Jon Saklofske
Jon.saklofske@acadiau.ca
Refresh Annapolis valley talk notes
 English professor interested in games?
o Yes-...
Jon Saklofske
Jon.saklofske@acadiau.ca
Digital Games:
 Thriving, developing industry---67 billion dollars in worldwide sa...
Jon Saklofske
Jon.saklofske@acadiau.ca
o Call of duty MW1 nuclear strike and No Russian from MW2
o Increpare
o Molleindust...
Jon Saklofske
Jon.saklofske@acadiau.ca
o NPC conversation bots
o Objects
o Reputation
o Multiple, connected locations
o Fl...
Jon Saklofske
Jon.saklofske@acadiau.ca
 Demo refresh gamespace
 Demo create rooms
 Demo create bot
 Demo bot scripts
A...
Jon Saklofske
Jon.saklofske@acadiau.ca
o Students would—using methodological lenses (2 per module) and
gathering pertinent...
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Players and Builders: Digital Games and University Learning Talk Notes

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Jon Saklofske (Acadia University, Department of English) will explore some of the ways that he has used digital game environments in the university classroom. Specifically, Jon will talk about a flexible and functional MOO (text-based online virtual reality) environment that allows his students to play and build game-based arguments (as a substitute for essay writing), and will also discuss a new course delivery method he is working on that has been inspired by conversations he’s had with some major game developers.

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Players and Builders: Digital Games and University Learning Talk Notes

  1. 1. Jon Saklofske Jon.saklofske@acadiau.ca Refresh Annapolis valley talk notes  English professor interested in games? o Yes---via lifelong addiction + DH interests  Digital Humanities (DH): What is happening now that 500 years of print- based book technology is being radically challenged / augmented / complicated by digital mediations?  New knowledge environments via the computer’s ability to reproduce, reconfigure, synthesize and centralize all other media types?  In literary studies: o We study the history of printed literature o We use books and words to study books and words.  Why? Words and the history of their application prove that they work  Language is a form of abstraction that allows us to experiment with and explore our world further than our sense allow (like mathematics).  However, over the last 30 + years: o Computers have made us realize that our specializations and methods are somewhat limited and self-serving. o Anecdote re: comic books to Blake at McGill  Literary studies is one small corner of media studies and media studies is one small corner of the humanities.  DH is an attempt to generate a lucidity about the ways that digital tools can (and have) affect the ways that human culture understands, preserves and represents itself.  Yet DH is also showing signs of restrictiveness as it struggles to become a recognized discipline and profession.  Digital games are still at the margins of DH o They are viewed as an entertainment pastime o An immature medium o As corruption and as a waste of time o As something far from “serious” o As something antithetical to art and culture  Much like novels in the 18th century  Much like comic books in the 20th century  But games are more than information storage and delivery systems  More than just empty distractions…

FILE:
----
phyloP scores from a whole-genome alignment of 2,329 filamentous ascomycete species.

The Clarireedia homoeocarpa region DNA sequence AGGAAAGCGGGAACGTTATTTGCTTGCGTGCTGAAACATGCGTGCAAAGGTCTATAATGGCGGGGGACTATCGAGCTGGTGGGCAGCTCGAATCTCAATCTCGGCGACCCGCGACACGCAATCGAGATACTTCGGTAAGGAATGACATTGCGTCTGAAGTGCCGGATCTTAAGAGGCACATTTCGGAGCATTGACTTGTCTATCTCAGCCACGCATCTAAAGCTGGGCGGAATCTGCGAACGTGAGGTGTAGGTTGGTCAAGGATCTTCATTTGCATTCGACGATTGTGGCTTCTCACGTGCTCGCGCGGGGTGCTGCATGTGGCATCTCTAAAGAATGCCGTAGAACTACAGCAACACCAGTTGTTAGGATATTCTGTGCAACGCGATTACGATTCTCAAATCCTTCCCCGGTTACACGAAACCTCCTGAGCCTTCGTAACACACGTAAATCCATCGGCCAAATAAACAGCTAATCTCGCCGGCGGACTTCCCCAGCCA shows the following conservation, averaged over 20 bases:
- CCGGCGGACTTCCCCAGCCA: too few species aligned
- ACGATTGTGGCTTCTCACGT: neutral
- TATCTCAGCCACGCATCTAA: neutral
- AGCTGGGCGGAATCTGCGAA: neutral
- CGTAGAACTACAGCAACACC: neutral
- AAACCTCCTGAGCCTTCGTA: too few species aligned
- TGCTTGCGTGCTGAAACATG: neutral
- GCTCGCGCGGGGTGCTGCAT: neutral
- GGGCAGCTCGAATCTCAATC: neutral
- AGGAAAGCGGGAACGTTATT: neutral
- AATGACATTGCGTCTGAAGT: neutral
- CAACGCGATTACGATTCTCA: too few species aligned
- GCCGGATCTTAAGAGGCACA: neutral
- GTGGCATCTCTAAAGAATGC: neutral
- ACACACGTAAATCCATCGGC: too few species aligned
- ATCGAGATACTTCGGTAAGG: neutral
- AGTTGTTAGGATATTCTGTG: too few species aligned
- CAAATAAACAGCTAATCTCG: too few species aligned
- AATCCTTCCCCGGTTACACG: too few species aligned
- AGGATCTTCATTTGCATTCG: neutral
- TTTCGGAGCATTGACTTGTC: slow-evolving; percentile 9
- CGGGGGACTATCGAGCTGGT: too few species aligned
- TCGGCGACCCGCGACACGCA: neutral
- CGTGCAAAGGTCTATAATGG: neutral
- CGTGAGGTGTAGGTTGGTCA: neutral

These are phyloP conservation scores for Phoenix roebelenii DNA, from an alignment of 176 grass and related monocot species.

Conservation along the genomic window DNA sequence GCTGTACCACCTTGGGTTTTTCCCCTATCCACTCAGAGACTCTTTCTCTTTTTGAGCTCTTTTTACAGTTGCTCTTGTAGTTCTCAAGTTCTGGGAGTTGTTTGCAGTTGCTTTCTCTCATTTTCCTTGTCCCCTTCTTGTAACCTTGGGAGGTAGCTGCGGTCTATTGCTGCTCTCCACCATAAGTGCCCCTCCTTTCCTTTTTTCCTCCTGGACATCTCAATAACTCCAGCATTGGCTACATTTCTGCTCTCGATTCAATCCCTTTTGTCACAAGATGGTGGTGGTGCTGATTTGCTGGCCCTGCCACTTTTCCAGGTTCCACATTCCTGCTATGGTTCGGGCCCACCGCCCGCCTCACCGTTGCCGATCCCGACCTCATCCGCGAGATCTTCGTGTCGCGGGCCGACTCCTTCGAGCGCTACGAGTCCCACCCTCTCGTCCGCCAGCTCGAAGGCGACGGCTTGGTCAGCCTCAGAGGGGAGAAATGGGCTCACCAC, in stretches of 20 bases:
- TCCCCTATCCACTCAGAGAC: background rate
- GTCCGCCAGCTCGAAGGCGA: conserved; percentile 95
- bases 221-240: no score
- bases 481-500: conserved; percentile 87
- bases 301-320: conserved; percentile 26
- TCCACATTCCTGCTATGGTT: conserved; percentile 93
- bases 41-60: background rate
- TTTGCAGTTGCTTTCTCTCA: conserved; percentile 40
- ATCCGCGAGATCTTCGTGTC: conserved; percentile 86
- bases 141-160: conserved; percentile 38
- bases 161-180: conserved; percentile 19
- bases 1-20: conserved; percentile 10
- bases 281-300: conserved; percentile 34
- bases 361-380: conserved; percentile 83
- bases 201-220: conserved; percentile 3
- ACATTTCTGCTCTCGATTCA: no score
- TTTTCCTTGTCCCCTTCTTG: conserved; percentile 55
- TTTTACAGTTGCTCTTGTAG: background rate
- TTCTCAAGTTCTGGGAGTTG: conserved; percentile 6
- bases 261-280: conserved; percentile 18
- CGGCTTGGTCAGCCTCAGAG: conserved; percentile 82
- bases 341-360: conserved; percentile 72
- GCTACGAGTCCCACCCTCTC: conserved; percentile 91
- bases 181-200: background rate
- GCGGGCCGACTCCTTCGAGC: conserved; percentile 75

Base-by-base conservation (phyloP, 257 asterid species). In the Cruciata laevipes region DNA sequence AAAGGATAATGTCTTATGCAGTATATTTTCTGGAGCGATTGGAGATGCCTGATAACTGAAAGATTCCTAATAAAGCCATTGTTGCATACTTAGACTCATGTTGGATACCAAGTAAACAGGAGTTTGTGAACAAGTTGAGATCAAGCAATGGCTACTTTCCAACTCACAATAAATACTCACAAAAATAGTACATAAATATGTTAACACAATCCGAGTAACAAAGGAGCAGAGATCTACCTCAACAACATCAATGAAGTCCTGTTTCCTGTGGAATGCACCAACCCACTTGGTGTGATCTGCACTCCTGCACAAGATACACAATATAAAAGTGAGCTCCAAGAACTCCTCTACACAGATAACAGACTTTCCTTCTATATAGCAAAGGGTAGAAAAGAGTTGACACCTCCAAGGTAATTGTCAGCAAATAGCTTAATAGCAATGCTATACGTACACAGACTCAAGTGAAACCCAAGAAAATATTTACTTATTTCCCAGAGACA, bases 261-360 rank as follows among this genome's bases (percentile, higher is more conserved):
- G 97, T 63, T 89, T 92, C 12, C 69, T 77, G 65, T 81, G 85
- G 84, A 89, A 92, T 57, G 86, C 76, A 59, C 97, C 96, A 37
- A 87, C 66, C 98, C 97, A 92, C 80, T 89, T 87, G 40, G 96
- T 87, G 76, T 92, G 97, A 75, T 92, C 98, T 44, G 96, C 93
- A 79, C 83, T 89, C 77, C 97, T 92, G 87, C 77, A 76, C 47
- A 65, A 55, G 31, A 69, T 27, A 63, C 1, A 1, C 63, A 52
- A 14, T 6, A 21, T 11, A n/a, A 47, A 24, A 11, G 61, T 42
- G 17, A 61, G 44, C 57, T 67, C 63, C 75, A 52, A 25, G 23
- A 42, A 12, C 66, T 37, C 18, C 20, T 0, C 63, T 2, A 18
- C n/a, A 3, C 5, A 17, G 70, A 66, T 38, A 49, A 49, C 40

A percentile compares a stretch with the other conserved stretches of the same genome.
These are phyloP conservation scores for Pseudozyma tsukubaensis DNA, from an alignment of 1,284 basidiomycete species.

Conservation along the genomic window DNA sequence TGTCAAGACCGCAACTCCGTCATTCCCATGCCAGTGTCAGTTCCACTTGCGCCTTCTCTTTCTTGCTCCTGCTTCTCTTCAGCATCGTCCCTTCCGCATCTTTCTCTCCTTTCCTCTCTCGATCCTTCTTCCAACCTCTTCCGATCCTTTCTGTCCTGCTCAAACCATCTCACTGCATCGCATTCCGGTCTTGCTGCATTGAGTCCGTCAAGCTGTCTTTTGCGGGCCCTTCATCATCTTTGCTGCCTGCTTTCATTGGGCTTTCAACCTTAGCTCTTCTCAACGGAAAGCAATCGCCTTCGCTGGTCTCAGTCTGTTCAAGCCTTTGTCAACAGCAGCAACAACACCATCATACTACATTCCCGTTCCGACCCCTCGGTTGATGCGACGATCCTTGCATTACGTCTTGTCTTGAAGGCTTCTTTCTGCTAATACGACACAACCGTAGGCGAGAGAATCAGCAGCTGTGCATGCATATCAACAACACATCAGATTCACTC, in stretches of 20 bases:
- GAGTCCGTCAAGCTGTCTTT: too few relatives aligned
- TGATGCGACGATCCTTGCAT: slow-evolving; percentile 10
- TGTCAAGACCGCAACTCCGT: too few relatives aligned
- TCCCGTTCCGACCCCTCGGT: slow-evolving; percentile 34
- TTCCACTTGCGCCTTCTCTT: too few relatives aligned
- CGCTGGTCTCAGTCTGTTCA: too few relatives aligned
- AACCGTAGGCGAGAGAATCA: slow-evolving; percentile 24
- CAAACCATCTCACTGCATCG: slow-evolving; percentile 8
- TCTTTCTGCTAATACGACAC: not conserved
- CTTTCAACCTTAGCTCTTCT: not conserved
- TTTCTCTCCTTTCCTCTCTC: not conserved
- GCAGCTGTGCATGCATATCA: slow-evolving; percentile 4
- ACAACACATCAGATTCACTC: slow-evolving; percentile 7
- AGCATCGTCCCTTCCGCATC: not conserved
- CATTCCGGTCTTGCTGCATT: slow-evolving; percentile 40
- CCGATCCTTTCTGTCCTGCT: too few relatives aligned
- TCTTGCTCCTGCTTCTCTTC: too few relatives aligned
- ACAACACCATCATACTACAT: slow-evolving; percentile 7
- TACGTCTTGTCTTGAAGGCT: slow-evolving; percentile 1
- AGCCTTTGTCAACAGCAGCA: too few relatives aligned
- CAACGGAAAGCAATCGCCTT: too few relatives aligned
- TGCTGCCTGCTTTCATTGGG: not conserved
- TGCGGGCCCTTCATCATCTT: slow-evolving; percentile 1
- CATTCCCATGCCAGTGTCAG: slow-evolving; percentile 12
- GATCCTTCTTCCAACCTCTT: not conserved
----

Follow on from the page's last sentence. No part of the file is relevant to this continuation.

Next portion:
2. 2. Jon Saklofske Jon.saklofske@acadiau.ca Digital Games:  Thriving, developing industry---67 billion dollars in worldwide sales in 2012  Still no satisfactory video game taxonomy  Diverse types / genres generate diverse attempts to classify. o All of these efforts are reductive…but studying and thinking about games is essential, given how widespread their influence has become.  Games are complex, interactive systems o Games necessitate pattern recognition o Necessitate that we participate and demand certain perspectives and activities from users. o Games are experiences, as real and as affecting and as memorable as anything else we’re involved in. o I tend towards interactive fictions, exploratory games, mysteries, puzzles and quests that lead to understanding (rather than competition, point acquisition or repetitive, reflexive conditioning).  This reflexive conditioning is what the gamification trend in industry and education is currently exploring) o Games can teach approaches to problem solving o Games can calibrate player behavior o Games are arguments, and embody argumentative processes o Games can be symbolic, figurative, non-literal o Games require participation o Games are simulation spaces, laboratories in which conditions can be manipulated. I’ve always recognized the value of games as learning environments…  But, like any learning tool, especially in post-secondary education…It isn’t enough just to learn THROUGH games. o Players, as consumers, are seduced into accepting and perpetuating particular subject positions o Players simply master existing systems o Players are users, reactive recipients  This quickly gets political!! o Players think they know what they’re getting into  Yet games can be designed to shake players out of their expectations